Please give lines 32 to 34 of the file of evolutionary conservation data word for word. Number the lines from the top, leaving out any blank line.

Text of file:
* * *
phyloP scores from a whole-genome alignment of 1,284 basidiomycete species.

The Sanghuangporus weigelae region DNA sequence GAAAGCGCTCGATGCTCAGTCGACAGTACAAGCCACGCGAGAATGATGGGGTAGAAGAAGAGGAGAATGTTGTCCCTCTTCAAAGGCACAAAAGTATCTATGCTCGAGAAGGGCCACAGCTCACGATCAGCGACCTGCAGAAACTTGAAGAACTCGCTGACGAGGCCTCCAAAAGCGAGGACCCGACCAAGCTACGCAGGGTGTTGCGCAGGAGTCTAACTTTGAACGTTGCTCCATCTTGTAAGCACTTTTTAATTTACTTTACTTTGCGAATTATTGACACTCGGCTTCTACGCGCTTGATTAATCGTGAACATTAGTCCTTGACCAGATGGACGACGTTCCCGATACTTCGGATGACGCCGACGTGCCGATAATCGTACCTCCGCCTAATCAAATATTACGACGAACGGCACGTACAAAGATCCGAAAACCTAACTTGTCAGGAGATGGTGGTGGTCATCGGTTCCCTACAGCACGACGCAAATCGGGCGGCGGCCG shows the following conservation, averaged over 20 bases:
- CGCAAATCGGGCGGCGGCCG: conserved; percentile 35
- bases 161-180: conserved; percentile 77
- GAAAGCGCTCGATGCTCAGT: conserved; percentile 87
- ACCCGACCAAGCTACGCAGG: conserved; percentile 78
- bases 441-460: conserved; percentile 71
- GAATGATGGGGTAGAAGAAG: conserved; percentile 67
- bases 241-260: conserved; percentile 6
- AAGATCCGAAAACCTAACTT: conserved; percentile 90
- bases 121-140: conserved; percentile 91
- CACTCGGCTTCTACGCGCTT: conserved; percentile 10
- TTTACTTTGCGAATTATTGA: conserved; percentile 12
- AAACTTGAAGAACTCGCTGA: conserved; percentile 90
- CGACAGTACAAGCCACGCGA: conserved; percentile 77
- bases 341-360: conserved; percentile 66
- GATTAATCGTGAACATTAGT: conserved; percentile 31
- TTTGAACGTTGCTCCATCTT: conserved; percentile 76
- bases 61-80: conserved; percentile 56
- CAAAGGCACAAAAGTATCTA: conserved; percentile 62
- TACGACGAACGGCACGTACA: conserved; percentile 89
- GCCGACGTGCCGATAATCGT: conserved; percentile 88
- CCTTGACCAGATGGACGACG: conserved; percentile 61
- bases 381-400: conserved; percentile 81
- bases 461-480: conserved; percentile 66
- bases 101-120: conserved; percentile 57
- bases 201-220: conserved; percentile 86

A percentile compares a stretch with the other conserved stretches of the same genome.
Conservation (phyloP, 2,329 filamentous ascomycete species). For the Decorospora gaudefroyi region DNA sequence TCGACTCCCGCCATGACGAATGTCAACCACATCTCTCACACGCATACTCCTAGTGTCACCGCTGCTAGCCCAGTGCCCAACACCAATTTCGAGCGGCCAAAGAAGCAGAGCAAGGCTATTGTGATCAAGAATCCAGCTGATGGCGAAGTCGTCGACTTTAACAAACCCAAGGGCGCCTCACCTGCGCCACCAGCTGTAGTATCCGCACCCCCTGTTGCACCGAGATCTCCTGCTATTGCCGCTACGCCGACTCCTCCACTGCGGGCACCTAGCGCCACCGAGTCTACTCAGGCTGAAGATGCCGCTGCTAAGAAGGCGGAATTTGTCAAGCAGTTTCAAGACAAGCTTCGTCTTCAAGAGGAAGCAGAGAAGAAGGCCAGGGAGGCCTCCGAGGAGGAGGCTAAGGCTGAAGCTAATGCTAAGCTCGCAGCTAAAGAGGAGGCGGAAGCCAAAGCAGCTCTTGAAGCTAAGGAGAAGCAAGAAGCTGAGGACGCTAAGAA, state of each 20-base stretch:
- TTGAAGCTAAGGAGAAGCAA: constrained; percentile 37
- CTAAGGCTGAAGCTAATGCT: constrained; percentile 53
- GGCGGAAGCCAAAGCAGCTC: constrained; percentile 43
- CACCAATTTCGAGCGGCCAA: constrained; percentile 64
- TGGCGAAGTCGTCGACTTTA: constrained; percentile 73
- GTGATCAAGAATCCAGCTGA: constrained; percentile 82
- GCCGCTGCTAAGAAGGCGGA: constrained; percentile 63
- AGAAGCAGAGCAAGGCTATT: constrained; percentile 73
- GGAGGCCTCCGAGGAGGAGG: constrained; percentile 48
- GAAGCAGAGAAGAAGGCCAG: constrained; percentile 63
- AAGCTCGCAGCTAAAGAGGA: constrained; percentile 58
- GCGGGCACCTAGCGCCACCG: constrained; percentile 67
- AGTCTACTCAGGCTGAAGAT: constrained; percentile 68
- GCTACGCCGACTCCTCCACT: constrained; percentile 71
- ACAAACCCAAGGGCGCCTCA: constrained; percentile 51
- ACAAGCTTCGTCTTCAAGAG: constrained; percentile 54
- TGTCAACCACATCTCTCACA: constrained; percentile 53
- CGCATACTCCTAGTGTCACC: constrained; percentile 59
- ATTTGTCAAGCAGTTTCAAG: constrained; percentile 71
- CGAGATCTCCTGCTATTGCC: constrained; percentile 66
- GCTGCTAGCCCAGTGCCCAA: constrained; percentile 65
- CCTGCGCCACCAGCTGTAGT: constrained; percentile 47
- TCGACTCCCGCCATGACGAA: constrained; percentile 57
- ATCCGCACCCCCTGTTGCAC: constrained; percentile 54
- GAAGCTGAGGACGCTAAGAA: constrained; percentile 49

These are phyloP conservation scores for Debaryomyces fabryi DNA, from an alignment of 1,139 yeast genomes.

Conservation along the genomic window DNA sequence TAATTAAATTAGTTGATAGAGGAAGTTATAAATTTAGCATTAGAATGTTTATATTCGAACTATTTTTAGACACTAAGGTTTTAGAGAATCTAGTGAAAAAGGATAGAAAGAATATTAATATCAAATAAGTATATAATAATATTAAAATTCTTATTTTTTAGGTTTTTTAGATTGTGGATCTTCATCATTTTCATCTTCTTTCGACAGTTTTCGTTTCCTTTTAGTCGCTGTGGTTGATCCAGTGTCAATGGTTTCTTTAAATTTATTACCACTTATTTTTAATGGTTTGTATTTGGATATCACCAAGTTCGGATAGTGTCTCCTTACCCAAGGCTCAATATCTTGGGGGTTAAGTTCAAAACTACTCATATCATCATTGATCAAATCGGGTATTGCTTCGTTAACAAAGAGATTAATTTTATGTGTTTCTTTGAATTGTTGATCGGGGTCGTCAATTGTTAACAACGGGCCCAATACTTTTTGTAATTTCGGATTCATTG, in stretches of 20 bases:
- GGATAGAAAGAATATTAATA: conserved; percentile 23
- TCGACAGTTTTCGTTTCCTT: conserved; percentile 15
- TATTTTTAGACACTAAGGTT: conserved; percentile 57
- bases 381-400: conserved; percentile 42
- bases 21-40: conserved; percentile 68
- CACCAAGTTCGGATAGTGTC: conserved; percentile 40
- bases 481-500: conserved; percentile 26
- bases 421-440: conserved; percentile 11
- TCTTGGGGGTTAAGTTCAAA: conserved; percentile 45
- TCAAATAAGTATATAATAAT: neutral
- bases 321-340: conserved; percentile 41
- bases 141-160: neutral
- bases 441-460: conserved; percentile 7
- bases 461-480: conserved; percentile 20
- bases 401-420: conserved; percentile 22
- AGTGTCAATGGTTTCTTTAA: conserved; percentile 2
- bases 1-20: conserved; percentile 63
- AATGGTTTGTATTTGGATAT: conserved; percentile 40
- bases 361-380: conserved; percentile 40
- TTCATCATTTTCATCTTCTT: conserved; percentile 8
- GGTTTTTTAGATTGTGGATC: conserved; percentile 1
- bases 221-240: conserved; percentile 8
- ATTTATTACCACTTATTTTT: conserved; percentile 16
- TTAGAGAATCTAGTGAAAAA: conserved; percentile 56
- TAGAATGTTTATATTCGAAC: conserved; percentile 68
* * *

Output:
- GGCGGAAGCCAAAGCAGCTC: constrained; percentile 43
- CACCAATTTCGAGCGGCCAA: constrained; percentile 64
- TGGCGAAGTCGTCGACTTTA: constrained; percentile 73